Exclusive: SRA bids to increase its power to fine law firms – from £2,000 to £250m


Fining powers: Law Society says 125,000% hike not justified

The Solicitors Regulation Authority’s (SRA) is planning to increase its power to fine law firms from £2,000 to £250m, and to £50m for individuals, Legal Futures can reveal.

The move would bring traditional firms in line with rules which already exist for alternative business structures (ABSs), but the Law Society has described it as “misconceived”.

An SRA spokesman said: “We have previously asked in a public consultation in 2010 whether we should be able to impose the same level of fine for equivalent misconduct for both types of entity we regulate.

“The substantial majority of those who replied thought that we should. The SRA believes there are extremely convincing policy reasons why the fining limit for traditional law firms should be increased, including the need for efficiency, fairness, consistency and delivery of a credible deterrence.”

The ABS fine levels were set by the Legal Services Board last year, when it said: “The maximum penalty must be a suffici

ent deterrent to non-compliance and that in setting the level of a penalty a licensing authority must have sufficient flexibility to eliminate financial gain from non-compliance yet impose a proportionate amount.”

There is a relatively straightforward mechanism in the legislation by which the Lord Chancellor already has the discretion to order an increase. The SRA is currently in discussions with a number of stakeholders, including the Ministry of Justice, the Legal Services Board, the Law Society and the Solicitors Disciplinary Tribunal (which already has unlimited fining powers) about the proposals.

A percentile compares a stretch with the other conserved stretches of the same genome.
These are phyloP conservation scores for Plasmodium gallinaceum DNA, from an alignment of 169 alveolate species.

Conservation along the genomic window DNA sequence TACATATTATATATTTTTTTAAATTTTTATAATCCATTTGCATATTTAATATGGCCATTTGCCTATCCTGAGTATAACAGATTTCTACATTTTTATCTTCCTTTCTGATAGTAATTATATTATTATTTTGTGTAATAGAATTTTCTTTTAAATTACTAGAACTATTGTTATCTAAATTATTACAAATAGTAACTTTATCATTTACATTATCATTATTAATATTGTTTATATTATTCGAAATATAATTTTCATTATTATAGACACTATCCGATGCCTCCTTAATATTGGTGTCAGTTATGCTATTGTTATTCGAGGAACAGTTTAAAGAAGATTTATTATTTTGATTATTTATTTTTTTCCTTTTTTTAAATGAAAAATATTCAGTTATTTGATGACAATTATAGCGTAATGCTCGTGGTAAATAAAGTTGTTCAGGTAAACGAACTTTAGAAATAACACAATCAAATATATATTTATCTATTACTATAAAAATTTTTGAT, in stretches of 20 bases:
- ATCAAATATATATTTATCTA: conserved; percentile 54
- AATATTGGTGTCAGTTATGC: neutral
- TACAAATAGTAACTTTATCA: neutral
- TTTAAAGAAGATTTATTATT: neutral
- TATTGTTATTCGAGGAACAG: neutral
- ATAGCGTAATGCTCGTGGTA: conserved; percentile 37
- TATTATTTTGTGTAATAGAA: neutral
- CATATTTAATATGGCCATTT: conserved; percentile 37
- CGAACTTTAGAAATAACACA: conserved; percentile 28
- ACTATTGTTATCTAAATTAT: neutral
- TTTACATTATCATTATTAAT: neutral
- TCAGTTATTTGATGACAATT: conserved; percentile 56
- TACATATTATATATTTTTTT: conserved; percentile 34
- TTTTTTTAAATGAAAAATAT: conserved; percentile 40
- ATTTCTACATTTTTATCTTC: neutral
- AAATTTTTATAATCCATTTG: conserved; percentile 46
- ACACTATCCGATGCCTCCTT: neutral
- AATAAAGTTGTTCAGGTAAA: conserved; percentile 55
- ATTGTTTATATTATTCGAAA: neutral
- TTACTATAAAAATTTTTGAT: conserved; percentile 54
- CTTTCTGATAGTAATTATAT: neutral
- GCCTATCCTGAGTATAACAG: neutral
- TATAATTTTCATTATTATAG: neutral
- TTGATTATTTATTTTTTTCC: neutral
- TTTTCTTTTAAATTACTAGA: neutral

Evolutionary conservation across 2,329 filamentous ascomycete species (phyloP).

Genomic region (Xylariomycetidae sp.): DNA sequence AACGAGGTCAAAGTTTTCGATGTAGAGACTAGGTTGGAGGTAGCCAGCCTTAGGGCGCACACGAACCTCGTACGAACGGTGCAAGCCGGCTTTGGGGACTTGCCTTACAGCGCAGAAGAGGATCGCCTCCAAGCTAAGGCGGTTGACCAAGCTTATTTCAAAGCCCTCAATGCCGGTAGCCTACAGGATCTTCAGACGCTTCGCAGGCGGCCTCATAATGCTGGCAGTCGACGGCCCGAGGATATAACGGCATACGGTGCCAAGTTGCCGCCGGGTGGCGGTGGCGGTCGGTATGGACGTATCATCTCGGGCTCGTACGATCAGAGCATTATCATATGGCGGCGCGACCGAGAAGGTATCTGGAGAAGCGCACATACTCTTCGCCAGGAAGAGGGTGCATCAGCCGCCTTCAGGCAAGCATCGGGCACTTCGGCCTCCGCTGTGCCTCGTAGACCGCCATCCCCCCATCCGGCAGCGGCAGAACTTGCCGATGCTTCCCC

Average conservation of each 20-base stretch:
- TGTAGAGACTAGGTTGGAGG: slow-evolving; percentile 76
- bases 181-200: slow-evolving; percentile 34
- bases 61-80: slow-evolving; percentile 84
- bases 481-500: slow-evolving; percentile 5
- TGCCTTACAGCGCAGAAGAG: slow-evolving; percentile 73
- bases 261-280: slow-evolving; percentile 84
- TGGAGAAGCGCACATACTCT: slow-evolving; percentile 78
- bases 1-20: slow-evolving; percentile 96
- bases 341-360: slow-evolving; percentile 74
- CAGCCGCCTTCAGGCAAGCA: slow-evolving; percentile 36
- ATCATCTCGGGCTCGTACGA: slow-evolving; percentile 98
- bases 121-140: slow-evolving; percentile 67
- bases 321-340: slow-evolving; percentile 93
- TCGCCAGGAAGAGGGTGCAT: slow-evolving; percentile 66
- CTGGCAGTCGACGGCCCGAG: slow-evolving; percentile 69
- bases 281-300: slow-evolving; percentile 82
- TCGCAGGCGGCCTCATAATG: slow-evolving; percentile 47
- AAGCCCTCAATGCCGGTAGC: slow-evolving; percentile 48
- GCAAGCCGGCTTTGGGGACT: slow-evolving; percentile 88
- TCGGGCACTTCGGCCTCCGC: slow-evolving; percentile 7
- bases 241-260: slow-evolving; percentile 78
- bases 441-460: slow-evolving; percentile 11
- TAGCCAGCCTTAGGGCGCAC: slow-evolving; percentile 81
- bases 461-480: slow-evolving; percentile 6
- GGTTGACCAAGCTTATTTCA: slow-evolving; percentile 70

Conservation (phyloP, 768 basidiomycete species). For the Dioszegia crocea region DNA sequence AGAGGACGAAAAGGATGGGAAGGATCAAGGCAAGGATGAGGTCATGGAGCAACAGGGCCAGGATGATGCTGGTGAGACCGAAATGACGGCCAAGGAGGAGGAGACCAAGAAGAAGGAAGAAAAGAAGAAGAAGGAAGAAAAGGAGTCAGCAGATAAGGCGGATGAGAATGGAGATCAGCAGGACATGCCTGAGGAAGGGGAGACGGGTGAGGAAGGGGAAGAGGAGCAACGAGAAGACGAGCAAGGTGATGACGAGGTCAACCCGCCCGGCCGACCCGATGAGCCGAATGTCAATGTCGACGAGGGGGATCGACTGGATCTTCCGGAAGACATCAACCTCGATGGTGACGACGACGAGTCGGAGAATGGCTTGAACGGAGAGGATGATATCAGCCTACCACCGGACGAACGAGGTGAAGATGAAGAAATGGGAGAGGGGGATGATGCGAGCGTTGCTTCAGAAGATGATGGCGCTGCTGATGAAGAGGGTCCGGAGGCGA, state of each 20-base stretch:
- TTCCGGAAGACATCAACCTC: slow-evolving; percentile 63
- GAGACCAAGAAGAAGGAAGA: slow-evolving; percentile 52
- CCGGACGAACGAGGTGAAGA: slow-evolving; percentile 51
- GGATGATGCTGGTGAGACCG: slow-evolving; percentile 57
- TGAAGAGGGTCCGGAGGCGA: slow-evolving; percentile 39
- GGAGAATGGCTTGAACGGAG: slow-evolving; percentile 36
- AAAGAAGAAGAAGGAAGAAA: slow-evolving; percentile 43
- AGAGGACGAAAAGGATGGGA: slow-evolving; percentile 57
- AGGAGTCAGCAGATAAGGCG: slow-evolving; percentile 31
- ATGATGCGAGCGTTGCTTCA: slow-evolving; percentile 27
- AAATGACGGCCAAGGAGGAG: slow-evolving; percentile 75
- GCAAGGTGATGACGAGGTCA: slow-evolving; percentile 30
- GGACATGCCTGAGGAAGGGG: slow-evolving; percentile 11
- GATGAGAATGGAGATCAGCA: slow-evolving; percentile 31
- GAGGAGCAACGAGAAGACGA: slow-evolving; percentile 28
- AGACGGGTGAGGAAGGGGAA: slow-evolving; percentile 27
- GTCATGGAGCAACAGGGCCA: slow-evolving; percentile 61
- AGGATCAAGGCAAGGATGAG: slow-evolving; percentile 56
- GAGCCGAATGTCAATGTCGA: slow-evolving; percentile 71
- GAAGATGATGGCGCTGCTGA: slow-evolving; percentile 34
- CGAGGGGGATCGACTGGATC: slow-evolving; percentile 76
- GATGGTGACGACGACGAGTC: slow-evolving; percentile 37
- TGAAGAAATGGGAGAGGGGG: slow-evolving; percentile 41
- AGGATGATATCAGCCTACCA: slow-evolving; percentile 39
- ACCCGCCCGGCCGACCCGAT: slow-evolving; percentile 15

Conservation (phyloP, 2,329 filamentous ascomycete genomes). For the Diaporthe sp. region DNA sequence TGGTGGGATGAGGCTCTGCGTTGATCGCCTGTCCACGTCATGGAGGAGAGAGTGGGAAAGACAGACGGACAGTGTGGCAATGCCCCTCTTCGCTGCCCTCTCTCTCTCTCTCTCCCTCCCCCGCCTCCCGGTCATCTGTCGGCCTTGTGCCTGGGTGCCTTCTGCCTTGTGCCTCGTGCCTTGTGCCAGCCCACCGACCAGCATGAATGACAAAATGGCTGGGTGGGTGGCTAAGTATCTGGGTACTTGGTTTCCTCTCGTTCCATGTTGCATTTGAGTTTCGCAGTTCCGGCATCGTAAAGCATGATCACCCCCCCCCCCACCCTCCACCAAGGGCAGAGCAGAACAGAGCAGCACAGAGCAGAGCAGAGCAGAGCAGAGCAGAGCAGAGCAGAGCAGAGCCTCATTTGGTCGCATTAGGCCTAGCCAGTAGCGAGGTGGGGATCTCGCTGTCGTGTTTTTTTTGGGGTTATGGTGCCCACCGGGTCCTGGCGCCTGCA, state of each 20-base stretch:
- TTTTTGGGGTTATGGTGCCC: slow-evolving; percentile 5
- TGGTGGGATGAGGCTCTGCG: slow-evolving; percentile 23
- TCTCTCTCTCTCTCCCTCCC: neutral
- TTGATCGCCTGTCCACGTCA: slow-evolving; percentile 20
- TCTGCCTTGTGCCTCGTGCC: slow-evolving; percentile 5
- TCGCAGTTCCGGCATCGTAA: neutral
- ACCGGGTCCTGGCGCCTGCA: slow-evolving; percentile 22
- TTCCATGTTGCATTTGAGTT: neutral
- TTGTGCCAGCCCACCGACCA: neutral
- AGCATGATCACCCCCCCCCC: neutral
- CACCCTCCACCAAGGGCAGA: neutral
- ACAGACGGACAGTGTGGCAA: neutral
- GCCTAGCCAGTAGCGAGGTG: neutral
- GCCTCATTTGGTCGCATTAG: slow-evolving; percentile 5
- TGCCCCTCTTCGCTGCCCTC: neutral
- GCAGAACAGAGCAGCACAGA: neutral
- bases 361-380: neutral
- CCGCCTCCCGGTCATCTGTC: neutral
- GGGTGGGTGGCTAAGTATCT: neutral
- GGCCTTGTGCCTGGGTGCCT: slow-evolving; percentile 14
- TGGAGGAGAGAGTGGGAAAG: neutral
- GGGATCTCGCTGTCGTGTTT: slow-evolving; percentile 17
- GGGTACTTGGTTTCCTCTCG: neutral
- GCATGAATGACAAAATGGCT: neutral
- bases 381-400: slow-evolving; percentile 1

The Law Society pointed out that during the passage of the Legal Services Act 2007, Parliament did not see the need for regulators to have equivalent fining powers in respect of both ABSs and traditional firms.

A spokeswoman added: “Our initial view is that the current SRA proposals are misconceived. While the Act does allow for the maximum fine to be amended – and the society can see there is a case for a modest increase – Parliament’s decision to set the limit at £2,000 suggests that any further rise should bear a reasonable relationship to this figure.

“Discussions on this matter are at an early stage. Any changes to SRA’s fining powers will have to be publicly consulted on.”

The SRA said that once it has finished its discussions, it will consider with the Ministry of Justice whether the ministry is prepared to recommend an increase. That would then be the subject of a further public consultation.

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